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Don Lenhardt, 91, former outfielder for the St. Louis Browns

Don Lenhardt, pictured as a member of the St. Louis Browns, passed away July 9, 2014 at 91.
Don Lenhardt, pictured as a member of the St. Louis Browns, passed away July 9, 2014 at 91.
Paul Rogers - St. Louis Browns Museum

Don Lenhardt, who spent five seasons in the major leagues as an outfielder with the St. Louis Browns, Chicago White Sox, Boston Red Sox, Detroit Tigers and Baltimore Orioles, passed away June 9, 2014 in Chesterfield, Missouri. He was 91.

A native of Alton, Illinois, Lenhardt was a standout multi-sport athlete, earning a scholarship to the University of Illinois to play both baseball and basketball. His collegiate career was cut short in 1942 when he joined the Navy. He served in World War II until his 1945 discharge, never playing during his military service.

“I missed about five summers of playing after I went into the service,” Lenhardt told Lou Hernandez in his book, “Memories of Winter Ball.” “I cannot say it was bad, because you never know. It probably did not hurt me at all, because I probably matured some. I did not play ball in the service. I tried out when I was leaving, and they wanted me to stay and play, but I said no, I am going home.”

With the help of Yankees scout Lou Magualo, Lenhardt signed with the St. Louis Browns in 1946. As he progressed in the Browns minor league organization, Lenhardt grew into a feared power hitter, smashing 22 and 26 home runs respectively for Springfield in 1948 and San Antonio in 1949. His outburst in Double A with San Antonio attracted the attention of Mike Gonzalez, who managed the Habana team in the Cuban Winter League.

“Mike Gonzalez saw me play in San Antonio and he invited me to play in Havana,” he said to Hernandez. “I wanted to go, because I knew it would help me get to the big leagues. I had a great year down there and I had a great first year in the big leagues.”

Lenhardt had a breakout rookie season in 1950 with the Browns, cracking 22 home runs, driving in 81 runs while posting a .273 batting average; however, his powerful start was not enough to cement his position in St. Louis. The cash strapped Browns traded Lenhardt to the Chicago White Sox less than halfway through the 1951 season for two players and cash. It was a welcome acquisition for the White Sox.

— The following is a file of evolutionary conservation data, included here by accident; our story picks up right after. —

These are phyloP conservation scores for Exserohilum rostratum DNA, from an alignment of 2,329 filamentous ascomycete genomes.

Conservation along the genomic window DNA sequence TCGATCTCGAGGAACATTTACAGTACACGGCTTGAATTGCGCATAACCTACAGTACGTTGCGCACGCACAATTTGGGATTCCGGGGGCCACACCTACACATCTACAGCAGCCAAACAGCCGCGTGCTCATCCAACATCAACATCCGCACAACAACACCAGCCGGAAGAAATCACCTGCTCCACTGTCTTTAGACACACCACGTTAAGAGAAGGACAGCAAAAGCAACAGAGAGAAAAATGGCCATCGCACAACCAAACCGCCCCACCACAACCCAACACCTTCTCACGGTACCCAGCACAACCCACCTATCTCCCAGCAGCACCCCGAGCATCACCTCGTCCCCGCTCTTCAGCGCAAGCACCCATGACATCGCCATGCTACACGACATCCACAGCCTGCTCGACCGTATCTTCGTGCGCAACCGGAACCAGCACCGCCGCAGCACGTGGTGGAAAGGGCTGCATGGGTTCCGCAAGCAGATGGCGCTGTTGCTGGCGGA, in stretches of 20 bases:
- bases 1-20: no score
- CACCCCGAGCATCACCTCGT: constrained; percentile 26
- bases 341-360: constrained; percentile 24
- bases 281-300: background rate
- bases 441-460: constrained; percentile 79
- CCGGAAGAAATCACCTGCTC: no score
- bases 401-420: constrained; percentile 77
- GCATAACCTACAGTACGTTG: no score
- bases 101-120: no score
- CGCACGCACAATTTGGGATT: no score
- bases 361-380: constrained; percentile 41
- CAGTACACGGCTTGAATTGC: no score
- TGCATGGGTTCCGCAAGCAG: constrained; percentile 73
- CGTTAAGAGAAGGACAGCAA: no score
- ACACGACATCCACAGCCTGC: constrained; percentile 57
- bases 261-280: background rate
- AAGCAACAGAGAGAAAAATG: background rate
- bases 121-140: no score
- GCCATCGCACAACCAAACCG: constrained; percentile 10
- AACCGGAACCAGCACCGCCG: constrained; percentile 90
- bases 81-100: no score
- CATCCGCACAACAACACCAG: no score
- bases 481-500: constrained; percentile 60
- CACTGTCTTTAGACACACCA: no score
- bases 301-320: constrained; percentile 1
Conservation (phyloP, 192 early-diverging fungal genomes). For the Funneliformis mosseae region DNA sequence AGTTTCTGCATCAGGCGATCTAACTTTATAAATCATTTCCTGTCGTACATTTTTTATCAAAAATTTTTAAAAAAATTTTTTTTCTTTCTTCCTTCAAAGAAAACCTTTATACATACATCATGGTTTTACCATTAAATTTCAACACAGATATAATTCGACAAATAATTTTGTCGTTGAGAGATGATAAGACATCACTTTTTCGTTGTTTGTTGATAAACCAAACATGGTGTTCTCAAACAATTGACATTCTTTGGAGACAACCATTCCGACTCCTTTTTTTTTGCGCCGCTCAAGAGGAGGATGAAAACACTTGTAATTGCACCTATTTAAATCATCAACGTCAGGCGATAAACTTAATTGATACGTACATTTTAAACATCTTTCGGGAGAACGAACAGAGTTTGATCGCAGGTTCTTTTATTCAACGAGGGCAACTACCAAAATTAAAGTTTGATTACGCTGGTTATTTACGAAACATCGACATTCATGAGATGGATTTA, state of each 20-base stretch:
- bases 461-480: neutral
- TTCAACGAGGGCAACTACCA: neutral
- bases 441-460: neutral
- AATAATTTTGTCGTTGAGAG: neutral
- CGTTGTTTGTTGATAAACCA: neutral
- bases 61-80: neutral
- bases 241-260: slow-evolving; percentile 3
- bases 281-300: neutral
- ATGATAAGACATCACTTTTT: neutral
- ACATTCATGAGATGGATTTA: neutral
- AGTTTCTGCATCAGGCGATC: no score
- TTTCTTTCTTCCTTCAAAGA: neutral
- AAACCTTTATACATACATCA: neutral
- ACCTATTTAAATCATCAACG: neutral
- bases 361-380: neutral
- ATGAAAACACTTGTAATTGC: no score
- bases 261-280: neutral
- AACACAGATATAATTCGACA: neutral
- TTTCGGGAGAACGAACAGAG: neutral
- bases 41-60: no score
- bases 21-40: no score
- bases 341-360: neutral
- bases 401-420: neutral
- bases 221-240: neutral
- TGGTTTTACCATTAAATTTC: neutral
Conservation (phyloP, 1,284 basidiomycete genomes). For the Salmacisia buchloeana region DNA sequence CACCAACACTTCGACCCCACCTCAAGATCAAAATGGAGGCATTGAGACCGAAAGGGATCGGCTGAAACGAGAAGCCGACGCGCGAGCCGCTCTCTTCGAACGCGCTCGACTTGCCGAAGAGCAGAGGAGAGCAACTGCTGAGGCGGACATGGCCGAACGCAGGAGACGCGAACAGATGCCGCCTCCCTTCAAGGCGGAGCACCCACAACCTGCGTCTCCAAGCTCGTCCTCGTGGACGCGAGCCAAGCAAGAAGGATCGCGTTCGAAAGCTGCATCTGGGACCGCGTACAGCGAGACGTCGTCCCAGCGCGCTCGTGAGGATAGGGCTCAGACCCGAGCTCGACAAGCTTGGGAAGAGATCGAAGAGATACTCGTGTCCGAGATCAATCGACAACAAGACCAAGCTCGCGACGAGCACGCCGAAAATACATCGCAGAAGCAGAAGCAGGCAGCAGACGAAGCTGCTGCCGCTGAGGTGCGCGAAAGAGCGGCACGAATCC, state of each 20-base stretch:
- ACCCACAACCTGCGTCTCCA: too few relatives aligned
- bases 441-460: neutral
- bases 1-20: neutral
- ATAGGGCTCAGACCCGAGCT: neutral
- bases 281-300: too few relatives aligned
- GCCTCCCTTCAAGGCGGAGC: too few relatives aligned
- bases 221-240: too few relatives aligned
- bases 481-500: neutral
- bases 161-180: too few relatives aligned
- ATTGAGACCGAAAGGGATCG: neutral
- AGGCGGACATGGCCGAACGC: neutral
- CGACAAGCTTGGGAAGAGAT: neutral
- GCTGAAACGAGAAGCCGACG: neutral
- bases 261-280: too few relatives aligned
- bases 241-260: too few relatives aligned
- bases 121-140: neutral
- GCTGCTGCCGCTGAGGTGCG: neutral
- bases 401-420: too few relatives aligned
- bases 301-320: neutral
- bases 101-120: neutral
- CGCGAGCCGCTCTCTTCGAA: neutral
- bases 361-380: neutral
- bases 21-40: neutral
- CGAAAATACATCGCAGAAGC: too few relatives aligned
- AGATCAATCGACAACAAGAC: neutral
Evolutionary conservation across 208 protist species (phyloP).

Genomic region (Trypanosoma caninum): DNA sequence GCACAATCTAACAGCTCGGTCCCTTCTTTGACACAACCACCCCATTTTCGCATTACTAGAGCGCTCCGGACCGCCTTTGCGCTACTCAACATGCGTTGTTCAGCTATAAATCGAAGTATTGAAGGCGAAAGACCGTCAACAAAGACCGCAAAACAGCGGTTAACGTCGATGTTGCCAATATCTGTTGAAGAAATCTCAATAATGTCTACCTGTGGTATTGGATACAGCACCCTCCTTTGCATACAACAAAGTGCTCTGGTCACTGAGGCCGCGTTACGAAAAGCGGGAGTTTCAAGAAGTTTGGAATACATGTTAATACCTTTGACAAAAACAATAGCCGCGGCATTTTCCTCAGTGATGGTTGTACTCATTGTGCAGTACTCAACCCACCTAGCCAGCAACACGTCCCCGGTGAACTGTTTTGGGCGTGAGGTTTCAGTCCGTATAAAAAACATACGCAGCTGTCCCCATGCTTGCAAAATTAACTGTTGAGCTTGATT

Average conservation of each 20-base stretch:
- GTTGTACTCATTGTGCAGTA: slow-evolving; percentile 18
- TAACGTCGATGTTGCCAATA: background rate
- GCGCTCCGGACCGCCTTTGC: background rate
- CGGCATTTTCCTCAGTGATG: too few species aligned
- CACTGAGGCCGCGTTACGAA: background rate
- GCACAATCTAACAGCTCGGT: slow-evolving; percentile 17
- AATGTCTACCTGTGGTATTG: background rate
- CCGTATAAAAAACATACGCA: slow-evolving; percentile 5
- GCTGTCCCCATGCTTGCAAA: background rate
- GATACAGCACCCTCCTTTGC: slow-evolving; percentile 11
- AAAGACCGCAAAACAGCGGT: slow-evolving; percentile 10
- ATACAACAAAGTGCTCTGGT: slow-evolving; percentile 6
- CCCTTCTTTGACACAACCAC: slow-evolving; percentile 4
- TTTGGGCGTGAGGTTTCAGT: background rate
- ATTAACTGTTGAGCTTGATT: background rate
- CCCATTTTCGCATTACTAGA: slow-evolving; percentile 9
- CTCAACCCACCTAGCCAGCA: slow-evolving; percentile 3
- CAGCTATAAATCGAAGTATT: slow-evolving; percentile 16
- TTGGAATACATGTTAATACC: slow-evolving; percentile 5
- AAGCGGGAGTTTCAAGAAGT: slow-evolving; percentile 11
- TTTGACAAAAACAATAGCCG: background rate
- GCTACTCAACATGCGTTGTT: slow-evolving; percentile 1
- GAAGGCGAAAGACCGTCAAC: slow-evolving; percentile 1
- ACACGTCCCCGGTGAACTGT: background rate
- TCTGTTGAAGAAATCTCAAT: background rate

“I’m glad to have him with us,” White Sox manager Paul Richards said to the United Press in 1951, “and I’ll probably use him most against left-handed pitching.”

The White Sox used him as Richards directed and in 199 at-bats, he hit 10 home runs. Still, despite his power hitting, the winds of change continued to blow Lenhardt throughout the American League.

He played for three different teams in 1952, starting with the Boston Red Sox after an off-season trade. He was then traded twice in the span of two months, going from Boston to Detroit in a blockbuster deal that sent Walt Dropo and Johnny Pesky to Detroit in exchange for future Hall of Famer George Kell and Dizzy Trout. In August, Detroit sent Lenhardt back to St. Louis for 20-game winner Ned Garver.

Lenhardt stayed with St. Louis through the 1953 season, their last in St. Louis. He followed the organization in their move to Baltimore in 1954 and finished out his major league career that year with the Boston Red Sox after being sold to the team in May.

He played two more seasons in the minor leagues with the Boston organization and hung up his spikes for good at the end of the 1956 campaign.

He finished his major league career with a .271 average and 61 home runs in 481 games.

After his playing days, he worked over four decades in the Red Sox organization as a scout and coach, serving as the Red Sox' first base coach under manager Eddie Kasko from 1970-73. He retired from scouting in 2002 and lived in Chesterfield attending St. Louis Browns reunions and meetings of the 1-2-3 club, an exclusive group of St. Louis retired athletes and sports writers.

His passing leaves only 22 living former members of the St. Louis Browns.